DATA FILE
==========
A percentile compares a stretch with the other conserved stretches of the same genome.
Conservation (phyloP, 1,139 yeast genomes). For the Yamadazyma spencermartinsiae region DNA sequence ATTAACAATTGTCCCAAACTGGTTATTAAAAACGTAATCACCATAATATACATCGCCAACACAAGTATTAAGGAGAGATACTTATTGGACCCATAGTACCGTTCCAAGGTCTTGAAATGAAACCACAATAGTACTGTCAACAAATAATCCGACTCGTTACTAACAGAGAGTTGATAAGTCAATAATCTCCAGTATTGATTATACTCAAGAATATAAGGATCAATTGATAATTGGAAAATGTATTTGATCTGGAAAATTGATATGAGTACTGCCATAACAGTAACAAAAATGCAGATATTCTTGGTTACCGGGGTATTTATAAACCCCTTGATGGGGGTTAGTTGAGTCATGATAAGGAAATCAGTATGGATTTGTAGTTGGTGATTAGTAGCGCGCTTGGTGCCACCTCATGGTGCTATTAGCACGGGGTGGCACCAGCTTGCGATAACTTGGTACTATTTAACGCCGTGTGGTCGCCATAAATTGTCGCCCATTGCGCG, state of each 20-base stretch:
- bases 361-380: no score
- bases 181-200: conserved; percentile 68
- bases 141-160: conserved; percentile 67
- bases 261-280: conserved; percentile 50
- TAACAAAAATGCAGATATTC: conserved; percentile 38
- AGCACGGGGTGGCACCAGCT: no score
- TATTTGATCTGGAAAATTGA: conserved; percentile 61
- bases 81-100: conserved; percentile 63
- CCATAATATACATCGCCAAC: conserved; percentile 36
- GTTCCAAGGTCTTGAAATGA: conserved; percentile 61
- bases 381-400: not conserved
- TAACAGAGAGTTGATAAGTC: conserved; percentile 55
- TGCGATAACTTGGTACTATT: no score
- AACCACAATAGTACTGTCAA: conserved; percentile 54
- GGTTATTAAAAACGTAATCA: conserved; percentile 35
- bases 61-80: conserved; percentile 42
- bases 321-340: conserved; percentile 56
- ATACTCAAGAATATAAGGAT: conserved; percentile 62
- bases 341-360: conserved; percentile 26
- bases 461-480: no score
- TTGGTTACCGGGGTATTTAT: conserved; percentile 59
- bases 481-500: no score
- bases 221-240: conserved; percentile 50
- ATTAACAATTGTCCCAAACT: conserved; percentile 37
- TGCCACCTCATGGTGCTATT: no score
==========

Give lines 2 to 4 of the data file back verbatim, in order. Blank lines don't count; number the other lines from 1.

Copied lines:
Conservation (phyloP, 1,139 yeast genomes). For the Yamadazyma spencermartinsiae region DNA sequence ATTAACAATTGTCCCAAACTGGTTATTAAAAACGTAATCACCATAATATACATCGCCAACACAAGTATTAAGGAGAGATACTTATTGGACCCATAGTACCGTTCCAAGGTCTTGAAATGAAACCACAATAGTACTGTCAACAAATAATCCGACTCGTTACTAACAGAGAGTTGATAAGTCAATAATCTCCAGTATTGATTATACTCAAGAATATAAGGATCAATTGATAATTGGAAAATGTATTTGATCTGGAAAATTGATATGAGTACTGCCATAACAGTAACAAAAATGCAGATATTCTTGGTTACCGGGGTATTTATAAACCCCTTGATGGGGGTTAGTTGAGTCATGATAAGGAAATCAGTATGGATTTGTAGTTGGTGATTAGTAGCGCGCTTGGTGCCACCTCATGGTGCTATTAGCACGGGGTGGCACCAGCTTGCGATAACTTGGTACTATTTAACGCCGTGTGGTCGCCATAAATTGTCGCCCATTGCGCG, state of each 20-base stretch:
- bases 361-380: no score
- bases 181-200: conserved; percentile 68